It was good, and I enjoyed my time at Anfield. I was very lucky to have linked up with Brendan Rodgers. From there, everything changed for me. I wanted to prove to everyone that I could shift the hard time I had at City, and I could do that at Liverpool (opens in new tab). I was able to keep playing at the highest level with great players at a fantastic time.
Why didn’t we win the league? A few things happened. People always speak about Steven Gerrard’s slip at home to Chelsea, but it wasn’t only that. I made a mistake a couple of months earlier, against West Brom (opens in new tab). We all have to take responsibility for it. I don’t want people to just say, ‘It was the slip’ – because it wasn’t. Steven was unbelievable for the club and scored many important goals. We must share the blame collectively.
You played alongside Mario Balotelli at two clubs. What are your favourite Balo moments?
Rebecca Kelly, Bury
[Laughs] He’s such a crazy guy. He’s so funny, and I remember at City training that he always used to have a special relationship with Mancini. Seeing them together every day, talking like father and son – it was very funny, I’m telling you. Mario was fighting with him all the time, not listening! But Mancini loved the boy and tried to help him as much as he could. People don’t know Mario. He’s a lovely man. He had that young side of him but he also did great things. He was a very good player.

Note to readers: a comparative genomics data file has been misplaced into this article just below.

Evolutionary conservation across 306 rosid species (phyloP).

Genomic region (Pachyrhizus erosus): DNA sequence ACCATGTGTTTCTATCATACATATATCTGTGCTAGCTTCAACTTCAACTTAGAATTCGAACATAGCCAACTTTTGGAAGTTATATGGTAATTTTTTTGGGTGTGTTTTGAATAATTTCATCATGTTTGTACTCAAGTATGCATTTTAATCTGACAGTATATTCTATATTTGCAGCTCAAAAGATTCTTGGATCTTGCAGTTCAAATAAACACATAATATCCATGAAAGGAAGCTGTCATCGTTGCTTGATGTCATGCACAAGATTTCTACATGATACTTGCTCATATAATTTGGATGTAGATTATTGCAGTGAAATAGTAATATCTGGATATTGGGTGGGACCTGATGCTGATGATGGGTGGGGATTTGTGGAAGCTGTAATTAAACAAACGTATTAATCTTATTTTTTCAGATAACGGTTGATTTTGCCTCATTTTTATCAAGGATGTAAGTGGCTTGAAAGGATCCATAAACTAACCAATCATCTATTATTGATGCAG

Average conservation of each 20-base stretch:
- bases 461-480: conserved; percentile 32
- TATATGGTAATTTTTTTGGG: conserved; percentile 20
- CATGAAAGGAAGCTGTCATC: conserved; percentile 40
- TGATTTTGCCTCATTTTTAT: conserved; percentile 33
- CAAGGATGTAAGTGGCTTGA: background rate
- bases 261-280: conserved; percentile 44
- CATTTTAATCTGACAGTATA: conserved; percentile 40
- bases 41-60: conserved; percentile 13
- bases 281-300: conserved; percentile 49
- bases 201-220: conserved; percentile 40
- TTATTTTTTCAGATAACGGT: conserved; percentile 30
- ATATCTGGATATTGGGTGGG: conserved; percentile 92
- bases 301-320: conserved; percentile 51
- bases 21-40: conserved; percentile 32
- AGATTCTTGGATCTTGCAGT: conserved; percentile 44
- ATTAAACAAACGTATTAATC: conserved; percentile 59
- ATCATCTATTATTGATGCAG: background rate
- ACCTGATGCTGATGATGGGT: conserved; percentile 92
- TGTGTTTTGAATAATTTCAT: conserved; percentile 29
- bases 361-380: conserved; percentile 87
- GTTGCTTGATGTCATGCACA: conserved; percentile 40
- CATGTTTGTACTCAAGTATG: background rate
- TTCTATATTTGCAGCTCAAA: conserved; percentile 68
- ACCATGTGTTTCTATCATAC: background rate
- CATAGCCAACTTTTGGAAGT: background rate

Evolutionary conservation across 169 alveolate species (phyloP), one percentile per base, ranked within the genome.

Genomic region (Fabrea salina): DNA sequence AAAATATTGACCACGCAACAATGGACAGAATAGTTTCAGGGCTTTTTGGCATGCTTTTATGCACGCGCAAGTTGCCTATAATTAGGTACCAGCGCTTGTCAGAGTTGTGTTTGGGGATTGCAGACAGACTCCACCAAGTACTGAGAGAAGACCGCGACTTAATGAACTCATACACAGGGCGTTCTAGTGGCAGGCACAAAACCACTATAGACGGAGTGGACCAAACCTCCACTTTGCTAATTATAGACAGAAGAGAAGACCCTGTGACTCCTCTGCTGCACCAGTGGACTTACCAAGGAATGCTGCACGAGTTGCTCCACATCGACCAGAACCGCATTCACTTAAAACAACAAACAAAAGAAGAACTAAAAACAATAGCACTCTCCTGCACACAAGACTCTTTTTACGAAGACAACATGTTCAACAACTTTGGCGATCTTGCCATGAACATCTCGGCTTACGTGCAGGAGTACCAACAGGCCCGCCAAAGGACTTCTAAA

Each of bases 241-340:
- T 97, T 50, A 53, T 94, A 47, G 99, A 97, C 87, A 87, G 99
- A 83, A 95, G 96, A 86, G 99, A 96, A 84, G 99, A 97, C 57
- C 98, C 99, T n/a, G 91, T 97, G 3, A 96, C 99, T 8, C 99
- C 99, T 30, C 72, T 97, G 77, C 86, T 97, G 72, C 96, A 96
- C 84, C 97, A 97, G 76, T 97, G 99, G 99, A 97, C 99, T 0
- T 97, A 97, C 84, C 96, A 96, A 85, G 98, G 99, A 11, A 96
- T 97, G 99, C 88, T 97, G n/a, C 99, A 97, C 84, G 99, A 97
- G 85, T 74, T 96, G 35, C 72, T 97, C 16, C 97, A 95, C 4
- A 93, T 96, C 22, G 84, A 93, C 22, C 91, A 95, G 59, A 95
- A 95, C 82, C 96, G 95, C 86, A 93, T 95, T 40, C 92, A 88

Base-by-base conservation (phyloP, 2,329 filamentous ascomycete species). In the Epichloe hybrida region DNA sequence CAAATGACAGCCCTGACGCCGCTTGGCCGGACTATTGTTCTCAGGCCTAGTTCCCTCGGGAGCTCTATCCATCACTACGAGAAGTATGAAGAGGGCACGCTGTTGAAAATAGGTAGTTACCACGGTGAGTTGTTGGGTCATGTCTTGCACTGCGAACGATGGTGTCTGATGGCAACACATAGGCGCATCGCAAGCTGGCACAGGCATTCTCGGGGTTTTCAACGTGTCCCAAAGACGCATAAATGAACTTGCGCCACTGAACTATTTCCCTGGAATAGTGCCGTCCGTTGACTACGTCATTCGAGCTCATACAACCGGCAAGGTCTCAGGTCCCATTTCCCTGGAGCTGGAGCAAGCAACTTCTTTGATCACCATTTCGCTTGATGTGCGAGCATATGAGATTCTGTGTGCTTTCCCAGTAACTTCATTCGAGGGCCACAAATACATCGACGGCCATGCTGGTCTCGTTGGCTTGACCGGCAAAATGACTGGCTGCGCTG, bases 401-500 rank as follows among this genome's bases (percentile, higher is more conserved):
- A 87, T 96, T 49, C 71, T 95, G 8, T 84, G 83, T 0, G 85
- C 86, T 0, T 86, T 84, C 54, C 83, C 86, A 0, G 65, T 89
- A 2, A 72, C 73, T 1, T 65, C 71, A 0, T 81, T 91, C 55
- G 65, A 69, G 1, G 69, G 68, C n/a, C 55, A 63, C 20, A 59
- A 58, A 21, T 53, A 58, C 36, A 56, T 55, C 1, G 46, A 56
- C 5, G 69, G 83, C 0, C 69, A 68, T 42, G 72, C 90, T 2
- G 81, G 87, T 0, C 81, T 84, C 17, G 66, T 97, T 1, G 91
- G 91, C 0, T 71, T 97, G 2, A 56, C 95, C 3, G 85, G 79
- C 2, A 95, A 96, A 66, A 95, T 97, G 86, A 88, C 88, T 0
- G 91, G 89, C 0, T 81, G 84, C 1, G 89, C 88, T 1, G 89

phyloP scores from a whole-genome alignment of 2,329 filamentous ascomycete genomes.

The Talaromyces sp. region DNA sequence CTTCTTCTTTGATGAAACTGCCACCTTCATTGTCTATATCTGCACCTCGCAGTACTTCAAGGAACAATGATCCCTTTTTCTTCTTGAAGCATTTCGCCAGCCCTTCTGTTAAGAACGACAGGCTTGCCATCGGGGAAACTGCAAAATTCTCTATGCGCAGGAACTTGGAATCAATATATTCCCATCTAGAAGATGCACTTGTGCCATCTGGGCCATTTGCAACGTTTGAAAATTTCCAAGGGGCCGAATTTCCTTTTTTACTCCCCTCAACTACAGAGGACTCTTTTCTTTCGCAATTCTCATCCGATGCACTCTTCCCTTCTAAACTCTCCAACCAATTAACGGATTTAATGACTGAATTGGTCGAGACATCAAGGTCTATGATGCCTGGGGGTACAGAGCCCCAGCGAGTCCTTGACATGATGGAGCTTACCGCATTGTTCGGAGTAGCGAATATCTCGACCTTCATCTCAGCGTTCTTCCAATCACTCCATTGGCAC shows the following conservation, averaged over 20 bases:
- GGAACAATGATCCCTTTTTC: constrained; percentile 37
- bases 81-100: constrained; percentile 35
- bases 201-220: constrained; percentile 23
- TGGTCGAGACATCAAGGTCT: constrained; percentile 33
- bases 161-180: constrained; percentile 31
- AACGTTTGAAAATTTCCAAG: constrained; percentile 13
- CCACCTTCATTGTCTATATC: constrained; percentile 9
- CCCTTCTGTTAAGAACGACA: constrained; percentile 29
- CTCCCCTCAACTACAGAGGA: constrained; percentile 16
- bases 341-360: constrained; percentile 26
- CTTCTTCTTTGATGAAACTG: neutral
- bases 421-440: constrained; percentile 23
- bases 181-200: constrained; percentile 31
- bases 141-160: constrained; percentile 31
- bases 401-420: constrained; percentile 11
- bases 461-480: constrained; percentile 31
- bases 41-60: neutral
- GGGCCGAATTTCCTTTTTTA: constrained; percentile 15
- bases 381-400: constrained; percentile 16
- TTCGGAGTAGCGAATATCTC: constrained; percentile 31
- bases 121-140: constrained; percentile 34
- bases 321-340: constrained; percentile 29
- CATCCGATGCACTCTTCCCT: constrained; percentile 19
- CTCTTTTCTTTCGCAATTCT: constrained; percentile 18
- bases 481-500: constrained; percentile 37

How did you find the transition from Brendan Rodgers to Jurgen Klopp?
Ross Stead, Birkenhead
It wasn’t a big, big change, you know. Brendan brought stability to the club, and we nearly won the title, but then things got a little bit tough and he had to move on. We had great organisation with Brendan, and liked to attack and be aggressive. If we had won the title in 2013-14, he would have stayed for longer. Unfortunately it didn’t happen, but they were fun times to be part of. It wasn’t easy for Jurgen during his first year, because he was learning about the English game and we lost several matches. But his approach wasn’t too far from Brendan’s: the attack-minded football, the intensity – everything. It really worked for him after a few years.
Liverpool came close to winning the League Cup and the Europa League in your last season, but we lost both finals. How annoying was that?
Matt Sayer, Leigh